And what sane person wouldn’t be paranoid?
We didn’t know even the most basic things about the event, after all — like whether we would be allowed inside. Or whether it would, in fact, take place. Those sorts of things.
So when we drove slowly up the leafy road toward the site, and we spotted a bunch of people grouped around a thicket of Obama signs and a short yellow school bus in an empty parking lot, Neil began to turn in.
“They’re probably shuttling people in from down here,” Neil said.
Immediately Gabrielle reached over and cranked the wheel back the other way. “Keep driving,” she hissed. “Who knows what happens when they get you on that bus.”
I had to agree: we were so close now, and there was no reason to risk getting on a bus and being driven over the line into New Hampshire and dumped there on the streets of Hanover after dark.
So we drove up to the house, and parked beside the short line of cars that had also evaded the short bus/venus flytrap stop down the road. Beside the Stetsons’ brick house a massive white tent had been erected, with two spires rising some thirty feet in the air. Under the tent, it was cooler and a little dark, with large white Chinese lanterns glowing up in the rigging.
A jazz band was working on the stage, a nice laid-back outfit filling in the background. But like everything else about the evening, even the band had odd hidden power — at one point I noticed that the saxaphone player had been playing the same note for a good three minutes running.
“Circular breathing,” Neil explained over the music. “Sonny Rollins can go half an hour on a note like that.”
But even though the musicians had apparently dispensed with standard breathing, we acted like nothing was out of the ordinary: cadged some drinks, sampled the smoked cheddar cubes, and swapped odds on whether Obama would actually appear.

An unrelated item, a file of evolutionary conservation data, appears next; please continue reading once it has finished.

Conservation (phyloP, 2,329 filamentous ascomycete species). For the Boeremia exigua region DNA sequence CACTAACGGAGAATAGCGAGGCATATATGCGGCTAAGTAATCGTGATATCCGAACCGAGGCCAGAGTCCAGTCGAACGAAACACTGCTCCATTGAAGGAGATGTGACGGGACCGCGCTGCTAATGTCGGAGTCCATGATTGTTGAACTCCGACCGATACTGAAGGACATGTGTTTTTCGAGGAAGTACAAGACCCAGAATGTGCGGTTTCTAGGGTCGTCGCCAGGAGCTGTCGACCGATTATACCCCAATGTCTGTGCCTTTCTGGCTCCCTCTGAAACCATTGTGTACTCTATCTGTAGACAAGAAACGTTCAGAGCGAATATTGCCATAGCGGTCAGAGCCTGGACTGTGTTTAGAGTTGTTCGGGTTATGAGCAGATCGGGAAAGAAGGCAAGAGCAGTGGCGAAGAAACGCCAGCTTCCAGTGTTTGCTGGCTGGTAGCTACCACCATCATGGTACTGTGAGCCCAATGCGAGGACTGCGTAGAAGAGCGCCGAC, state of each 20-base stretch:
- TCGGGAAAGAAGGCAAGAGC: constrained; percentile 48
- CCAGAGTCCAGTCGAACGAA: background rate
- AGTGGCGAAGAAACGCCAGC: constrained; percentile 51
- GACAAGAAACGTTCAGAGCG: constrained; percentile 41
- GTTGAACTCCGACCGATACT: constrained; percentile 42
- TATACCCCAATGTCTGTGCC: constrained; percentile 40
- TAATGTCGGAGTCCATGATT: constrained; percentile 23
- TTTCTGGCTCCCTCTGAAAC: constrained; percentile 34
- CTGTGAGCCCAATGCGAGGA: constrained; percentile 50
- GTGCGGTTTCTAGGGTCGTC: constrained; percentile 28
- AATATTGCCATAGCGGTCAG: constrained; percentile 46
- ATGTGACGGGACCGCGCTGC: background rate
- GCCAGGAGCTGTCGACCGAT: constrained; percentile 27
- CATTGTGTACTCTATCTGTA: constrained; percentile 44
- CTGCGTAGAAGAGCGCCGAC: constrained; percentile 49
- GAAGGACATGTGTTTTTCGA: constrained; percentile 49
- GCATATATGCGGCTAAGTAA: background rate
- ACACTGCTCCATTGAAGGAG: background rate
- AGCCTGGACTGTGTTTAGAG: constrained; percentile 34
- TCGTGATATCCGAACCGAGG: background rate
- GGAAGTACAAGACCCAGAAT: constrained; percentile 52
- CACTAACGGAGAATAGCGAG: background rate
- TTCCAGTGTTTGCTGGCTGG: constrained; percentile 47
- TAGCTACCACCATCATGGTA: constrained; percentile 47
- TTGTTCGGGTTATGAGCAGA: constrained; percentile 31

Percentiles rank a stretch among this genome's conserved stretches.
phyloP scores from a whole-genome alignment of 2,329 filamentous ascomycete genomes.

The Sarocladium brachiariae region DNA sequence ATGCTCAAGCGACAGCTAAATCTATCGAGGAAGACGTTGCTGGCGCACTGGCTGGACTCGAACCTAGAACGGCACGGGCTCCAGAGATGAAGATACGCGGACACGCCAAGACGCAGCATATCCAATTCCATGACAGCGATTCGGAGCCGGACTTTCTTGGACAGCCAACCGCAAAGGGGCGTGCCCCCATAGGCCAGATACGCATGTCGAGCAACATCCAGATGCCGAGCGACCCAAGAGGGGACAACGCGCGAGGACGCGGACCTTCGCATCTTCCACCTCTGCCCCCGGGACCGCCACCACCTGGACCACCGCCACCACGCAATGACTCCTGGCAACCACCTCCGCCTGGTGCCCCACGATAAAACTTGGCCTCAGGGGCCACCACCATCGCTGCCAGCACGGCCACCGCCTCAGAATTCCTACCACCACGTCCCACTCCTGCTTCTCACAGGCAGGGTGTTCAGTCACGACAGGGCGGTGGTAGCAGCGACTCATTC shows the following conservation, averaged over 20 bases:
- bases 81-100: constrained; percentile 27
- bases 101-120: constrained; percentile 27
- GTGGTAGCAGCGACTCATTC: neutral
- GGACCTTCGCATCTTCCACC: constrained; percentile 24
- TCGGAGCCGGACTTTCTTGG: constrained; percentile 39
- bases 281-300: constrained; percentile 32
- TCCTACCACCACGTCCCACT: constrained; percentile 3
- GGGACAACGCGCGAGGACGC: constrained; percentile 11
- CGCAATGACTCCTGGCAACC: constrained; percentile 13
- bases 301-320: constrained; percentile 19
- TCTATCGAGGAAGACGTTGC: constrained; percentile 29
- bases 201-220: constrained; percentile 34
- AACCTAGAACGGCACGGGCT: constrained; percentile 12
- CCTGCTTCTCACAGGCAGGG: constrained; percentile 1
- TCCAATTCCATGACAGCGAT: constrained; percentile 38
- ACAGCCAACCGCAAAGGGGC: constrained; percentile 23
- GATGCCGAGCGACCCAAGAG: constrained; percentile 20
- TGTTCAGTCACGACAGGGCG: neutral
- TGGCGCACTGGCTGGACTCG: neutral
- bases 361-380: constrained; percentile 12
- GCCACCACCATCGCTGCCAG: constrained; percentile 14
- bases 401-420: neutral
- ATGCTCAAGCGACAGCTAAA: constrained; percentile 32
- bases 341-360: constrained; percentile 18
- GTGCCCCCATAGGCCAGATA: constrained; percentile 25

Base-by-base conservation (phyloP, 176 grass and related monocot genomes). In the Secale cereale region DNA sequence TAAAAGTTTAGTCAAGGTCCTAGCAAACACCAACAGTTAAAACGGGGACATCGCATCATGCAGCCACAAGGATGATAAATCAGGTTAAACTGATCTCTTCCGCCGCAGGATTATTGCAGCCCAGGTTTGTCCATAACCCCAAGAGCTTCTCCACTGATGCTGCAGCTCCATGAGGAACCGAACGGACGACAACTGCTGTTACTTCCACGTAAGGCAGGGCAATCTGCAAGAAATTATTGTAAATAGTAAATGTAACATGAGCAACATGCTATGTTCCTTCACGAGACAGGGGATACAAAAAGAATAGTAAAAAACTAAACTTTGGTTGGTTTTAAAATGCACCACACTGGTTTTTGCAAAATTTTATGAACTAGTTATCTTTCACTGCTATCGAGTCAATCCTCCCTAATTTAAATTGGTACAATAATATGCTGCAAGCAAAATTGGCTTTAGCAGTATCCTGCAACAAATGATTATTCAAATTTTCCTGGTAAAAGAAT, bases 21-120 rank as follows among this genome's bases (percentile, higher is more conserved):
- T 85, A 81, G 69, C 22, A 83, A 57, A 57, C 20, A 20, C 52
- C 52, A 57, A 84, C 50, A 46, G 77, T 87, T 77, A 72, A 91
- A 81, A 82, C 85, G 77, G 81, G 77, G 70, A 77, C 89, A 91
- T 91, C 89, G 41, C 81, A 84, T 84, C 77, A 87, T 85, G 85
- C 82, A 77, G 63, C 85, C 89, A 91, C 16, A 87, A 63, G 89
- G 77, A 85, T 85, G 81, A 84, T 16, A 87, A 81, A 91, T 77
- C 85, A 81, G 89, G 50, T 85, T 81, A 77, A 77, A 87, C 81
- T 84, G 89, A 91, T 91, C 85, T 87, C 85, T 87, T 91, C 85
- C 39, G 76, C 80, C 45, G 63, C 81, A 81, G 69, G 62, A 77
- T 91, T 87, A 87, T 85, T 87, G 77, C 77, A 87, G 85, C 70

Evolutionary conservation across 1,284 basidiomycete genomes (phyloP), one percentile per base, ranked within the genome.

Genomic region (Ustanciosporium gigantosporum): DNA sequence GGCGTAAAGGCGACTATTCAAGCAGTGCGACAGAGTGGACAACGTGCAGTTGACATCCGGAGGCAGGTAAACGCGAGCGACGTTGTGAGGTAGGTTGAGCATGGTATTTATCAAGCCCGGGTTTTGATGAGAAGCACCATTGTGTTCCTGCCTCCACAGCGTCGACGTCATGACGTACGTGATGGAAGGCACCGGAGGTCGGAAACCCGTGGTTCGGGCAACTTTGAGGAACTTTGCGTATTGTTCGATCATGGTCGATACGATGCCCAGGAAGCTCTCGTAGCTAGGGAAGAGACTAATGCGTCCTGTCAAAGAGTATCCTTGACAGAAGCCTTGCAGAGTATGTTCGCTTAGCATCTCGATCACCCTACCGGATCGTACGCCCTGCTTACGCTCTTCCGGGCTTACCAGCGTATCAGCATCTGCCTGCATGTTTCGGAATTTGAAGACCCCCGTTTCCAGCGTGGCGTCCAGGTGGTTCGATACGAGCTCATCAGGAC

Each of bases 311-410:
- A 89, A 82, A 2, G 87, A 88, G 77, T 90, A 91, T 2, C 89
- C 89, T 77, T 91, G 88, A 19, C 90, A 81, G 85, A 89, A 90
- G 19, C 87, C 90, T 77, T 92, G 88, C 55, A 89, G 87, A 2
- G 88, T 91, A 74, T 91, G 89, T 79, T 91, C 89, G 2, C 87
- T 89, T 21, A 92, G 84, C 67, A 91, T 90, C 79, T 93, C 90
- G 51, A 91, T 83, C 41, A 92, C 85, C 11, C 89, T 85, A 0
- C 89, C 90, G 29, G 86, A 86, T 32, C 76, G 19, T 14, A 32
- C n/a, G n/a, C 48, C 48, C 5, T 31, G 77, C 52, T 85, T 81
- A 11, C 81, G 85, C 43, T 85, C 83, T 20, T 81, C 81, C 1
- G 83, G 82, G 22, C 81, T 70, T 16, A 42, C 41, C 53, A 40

And right at that moment he did, up on the steps of the Stetsons’ house.
Now, trying to meet a famous actor or politician in the middle of a crowd gathered in their name is an arcane art, not susceptible to logic. Why? Because it’s like watching a drop of water streak down your windshield: you may think you know where it will finish, but you don’t, because along the way a hundred small impurities on the glass will nudge it to the right, and then the left.
So plotting a straight line through the crowd, and standing somewhere along that line, doesn’t work, nine times out of ten. Capillary action will carry the headliner somewhere twenty feet off to your right, and by that time there’s not a damn thing you can do about it.
Which is to say that the spot I picked was dead wrong, by a good ten feet — there were twenty people between us. And I was just coming to terms with that fact when Obama spotted something off to his left, and said loudly, “Uh oh, look out for this guy.” And then he turned to hug Bernie Sanders, who had loomed up quietly beside him.
But the thing is that when he and Bernie broke their clinch, and Obama turned back to the crowd, somehow he was suddenly pointed right at me.
Now, I prepared two questions days before, one fast-pitch and one change-up, on the assumption that I would only get three minutes maximum with the guy. The change-up was a literary question, and in addition to giving him a chance to relax and talk about something other than political strategy, it was a question to which I could really use an answer.
“I’m teaching Dreams From My Father [Obama’s autobiography] in a postmodern American literature class in the spring,” I told him, “and I think I know what I want to say about it. But if you were teaching it, what would you want to dwell on that people tend to miss? How would you want it taught?”
It had almost exactly the effect I was after: Obama widened his eyes, and stopped completely and thought for a minute, a little smile playing at the corners of his lips. And then he gave me a beautiful, carefully formatted answer, just like that.